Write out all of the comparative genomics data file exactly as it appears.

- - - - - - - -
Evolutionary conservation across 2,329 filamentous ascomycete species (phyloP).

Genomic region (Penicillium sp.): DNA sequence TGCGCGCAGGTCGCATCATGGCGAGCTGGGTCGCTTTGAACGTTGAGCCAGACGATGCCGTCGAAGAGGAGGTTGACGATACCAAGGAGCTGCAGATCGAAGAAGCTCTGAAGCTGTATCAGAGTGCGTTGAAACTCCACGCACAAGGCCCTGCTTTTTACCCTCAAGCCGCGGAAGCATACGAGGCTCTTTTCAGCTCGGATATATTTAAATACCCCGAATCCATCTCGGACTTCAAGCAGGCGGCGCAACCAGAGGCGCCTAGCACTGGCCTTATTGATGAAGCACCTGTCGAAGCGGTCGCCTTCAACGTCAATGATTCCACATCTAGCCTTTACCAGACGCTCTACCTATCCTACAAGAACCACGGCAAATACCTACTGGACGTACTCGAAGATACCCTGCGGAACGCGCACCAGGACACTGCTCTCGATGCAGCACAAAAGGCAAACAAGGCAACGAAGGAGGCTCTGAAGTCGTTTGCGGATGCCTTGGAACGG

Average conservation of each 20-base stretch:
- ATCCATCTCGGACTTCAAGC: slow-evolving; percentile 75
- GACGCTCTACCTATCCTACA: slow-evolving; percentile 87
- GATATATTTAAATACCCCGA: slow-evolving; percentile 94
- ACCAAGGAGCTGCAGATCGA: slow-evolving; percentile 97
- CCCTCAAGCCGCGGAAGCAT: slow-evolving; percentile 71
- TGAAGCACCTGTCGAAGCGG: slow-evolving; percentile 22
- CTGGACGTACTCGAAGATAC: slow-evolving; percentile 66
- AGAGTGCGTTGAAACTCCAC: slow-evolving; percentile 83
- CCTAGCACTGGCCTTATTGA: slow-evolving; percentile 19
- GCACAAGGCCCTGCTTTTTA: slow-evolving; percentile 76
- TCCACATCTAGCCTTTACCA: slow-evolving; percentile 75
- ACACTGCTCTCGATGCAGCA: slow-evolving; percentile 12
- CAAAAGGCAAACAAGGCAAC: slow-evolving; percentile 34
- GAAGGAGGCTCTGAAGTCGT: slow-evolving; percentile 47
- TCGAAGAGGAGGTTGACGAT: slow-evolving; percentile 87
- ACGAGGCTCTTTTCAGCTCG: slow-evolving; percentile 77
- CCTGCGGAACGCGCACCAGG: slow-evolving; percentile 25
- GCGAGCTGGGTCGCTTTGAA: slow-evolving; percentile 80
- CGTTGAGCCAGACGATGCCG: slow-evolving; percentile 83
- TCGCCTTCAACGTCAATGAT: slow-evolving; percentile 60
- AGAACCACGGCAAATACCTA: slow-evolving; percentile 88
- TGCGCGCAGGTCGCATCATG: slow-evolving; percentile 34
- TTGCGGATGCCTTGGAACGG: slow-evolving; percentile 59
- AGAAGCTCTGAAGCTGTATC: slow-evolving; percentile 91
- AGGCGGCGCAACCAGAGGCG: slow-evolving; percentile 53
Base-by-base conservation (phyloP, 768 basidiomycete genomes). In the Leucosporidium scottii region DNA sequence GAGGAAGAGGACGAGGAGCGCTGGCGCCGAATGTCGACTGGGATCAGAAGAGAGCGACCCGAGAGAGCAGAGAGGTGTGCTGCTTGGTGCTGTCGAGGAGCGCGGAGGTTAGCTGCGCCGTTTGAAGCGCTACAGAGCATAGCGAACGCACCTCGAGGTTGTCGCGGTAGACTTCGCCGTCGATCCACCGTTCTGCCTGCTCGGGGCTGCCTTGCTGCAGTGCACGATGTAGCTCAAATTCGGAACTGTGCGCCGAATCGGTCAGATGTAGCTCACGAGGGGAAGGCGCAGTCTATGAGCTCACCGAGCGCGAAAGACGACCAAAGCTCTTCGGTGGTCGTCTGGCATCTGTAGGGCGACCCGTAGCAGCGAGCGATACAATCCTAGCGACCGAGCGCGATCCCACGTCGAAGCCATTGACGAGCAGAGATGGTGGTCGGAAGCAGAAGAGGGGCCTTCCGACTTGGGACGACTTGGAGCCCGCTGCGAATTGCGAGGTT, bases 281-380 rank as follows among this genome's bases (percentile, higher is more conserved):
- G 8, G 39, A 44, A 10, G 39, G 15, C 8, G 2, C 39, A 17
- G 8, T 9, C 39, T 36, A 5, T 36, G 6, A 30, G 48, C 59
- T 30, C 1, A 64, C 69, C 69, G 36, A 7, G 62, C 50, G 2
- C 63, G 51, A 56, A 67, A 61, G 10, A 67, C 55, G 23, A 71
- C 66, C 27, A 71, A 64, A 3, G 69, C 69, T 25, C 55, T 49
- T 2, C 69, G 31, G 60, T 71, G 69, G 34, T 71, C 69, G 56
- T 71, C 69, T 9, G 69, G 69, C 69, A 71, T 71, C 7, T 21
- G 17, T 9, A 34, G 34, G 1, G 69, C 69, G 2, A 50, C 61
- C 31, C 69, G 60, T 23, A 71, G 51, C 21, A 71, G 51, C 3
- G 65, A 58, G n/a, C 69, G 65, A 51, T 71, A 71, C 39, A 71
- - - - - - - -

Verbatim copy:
Evolutionary conservation across 2,329 filamentous ascomycete species (phyloP).

Genomic region (Penicillium sp.): DNA sequence TGCGCGCAGGTCGCATCATGGCGAGCTGGGTCGCTTTGAACGTTGAGCCAGACGATGCCGTCGAAGAGGAGGTTGACGATACCAAGGAGCTGCAGATCGAAGAAGCTCTGAAGCTGTATCAGAGTGCGTTGAAACTCCACGCACAAGGCCCTGCTTTTTACCCTCAAGCCGCGGAAGCATACGAGGCTCTTTTCAGCTCGGATATATTTAAATACCCCGAATCCATCTCGGACTTCAAGCAGGCGGCGCAACCAGAGGCGCCTAGCACTGGCCTTATTGATGAAGCACCTGTCGAAGCGGTCGCCTTCAACGTCAATGATTCCACATCTAGCCTTTACCAGACGCTCTACCTATCCTACAAGAACCACGGCAAATACCTACTGGACGTACTCGAAGATACCCTGCGGAACGCGCACCAGGACACTGCTCTCGATGCAGCACAAAAGGCAAACAAGGCAACGAAGGAGGCTCTGAAGTCGTTTGCGGATGCCTTGGAACGG

Average conservation of each 20-base stretch:
- ATCCATCTCGGACTTCAAGC: slow-evolving; percentile 75
- GACGCTCTACCTATCCTACA: slow-evolving; percentile 87
- GATATATTTAAATACCCCGA: slow-evolving; percentile 94
- ACCAAGGAGCTGCAGATCGA: slow-evolving; percentile 97
- CCCTCAAGCCGCGGAAGCAT: slow-evolving; percentile 71
- TGAAGCACCTGTCGAAGCGG: slow-evolving; percentile 22
- CTGGACGTACTCGAAGATAC: slow-evolving; percentile 66
- AGAGTGCGTTGAAACTCCAC: slow-evolving; percentile 83
- CCTAGCACTGGCCTTATTGA: slow-evolving; percentile 19
- GCACAAGGCCCTGCTTTTTA: slow-evolving; percentile 76
- TCCACATCTAGCCTTTACCA: slow-evolving; percentile 75
- ACACTGCTCTCGATGCAGCA: slow-evolving; percentile 12
- CAAAAGGCAAACAAGGCAAC: slow-evolving; percentile 34
- GAAGGAGGCTCTGAAGTCGT: slow-evolving; percentile 47
- TCGAAGAGGAGGTTGACGAT: slow-evolving; percentile 87
- ACGAGGCTCTTTTCAGCTCG: slow-evolving; percentile 77
- CCTGCGGAACGCGCACCAGG: slow-evolving; percentile 25
- GCGAGCTGGGTCGCTTTGAA: slow-evolving; percentile 80
- CGTTGAGCCAGACGATGCCG: slow-evolving; percentile 83
- TCGCCTTCAACGTCAATGAT: slow-evolving; percentile 60
- AGAACCACGGCAAATACCTA: slow-evolving; percentile 88
- TGCGCGCAGGTCGCATCATG: slow-evolving; percentile 34
- TTGCGGATGCCTTGGAACGG: slow-evolving; percentile 59
- AGAAGCTCTGAAGCTGTATC: slow-evolving; percentile 91
- AGGCGGCGCAACCAGAGGCG: slow-evolving; percentile 53
Base-by-base conservation (phyloP, 768 basidiomycete genomes). In the Leucosporidium scottii region DNA sequence GAGGAAGAGGACGAGGAGCGCTGGCGCCGAATGTCGACTGGGATCAGAAGAGAGCGACCCGAGAGAGCAGAGAGGTGTGCTGCTTGGTGCTGTCGAGGAGCGCGGAGGTTAGCTGCGCCGTTTGAAGCGCTACAGAGCATAGCGAACGCACCTCGAGGTTGTCGCGGTAGACTTCGCCGTCGATCCACCGTTCTGCCTGCTCGGGGCTGCCTTGCTGCAGTGCACGATGTAGCTCAAATTCGGAACTGTGCGCCGAATCGGTCAGATGTAGCTCACGAGGGGAAGGCGCAGTCTATGAGCTCACCGAGCGCGAAAGACGACCAAAGCTCTTCGGTGGTCGTCTGGCATCTGTAGGGCGACCCGTAGCAGCGAGCGATACAATCCTAGCGACCGAGCGCGATCCCACGTCGAAGCCATTGACGAGCAGAGATGGTGGTCGGAAGCAGAAGAGGGGCCTTCCGACTTGGGACGACTTGGAGCCCGCTGCGAATTGCGAGGTT, bases 281-380 rank as follows among this genome's bases (percentile, higher is more conserved):
- G 8, G 39, A 44, A 10, G 39, G 15, C 8, G 2, C 39, A 17
- G 8, T 9, C 39, T 36, A 5, T 36, G 6, A 30, G 48, C 59
- T 30, C 1, A 64, C 69, C 69, G 36, A 7, G 62, C 50, G 2
- C 63, G 51, A 56, A 67, A 61, G 10, A 67, C 55, G 23, A 71
- C 66, C 27, A 71, A 64, A 3, G 69, C 69, T 25, C 55, T 49
- T 2, C 69, G 31, G 60, T 71, G 69, G 34, T 71, C 69, G 56
- T 71, C 69, T 9, G 69, G 69, C 69, A 71, T 71, C 7, T 21
- G 17, T 9, A 34, G 34, G 1, G 69, C 69, G 2, A 50, C 61
- C 31, C 69, G 60, T 23, A 71, G 51, C 21, A 71, G 51, C 3
- G 65, A 58, G n/a, C 69, G 65, A 51, T 71, A 71, C 39, A 71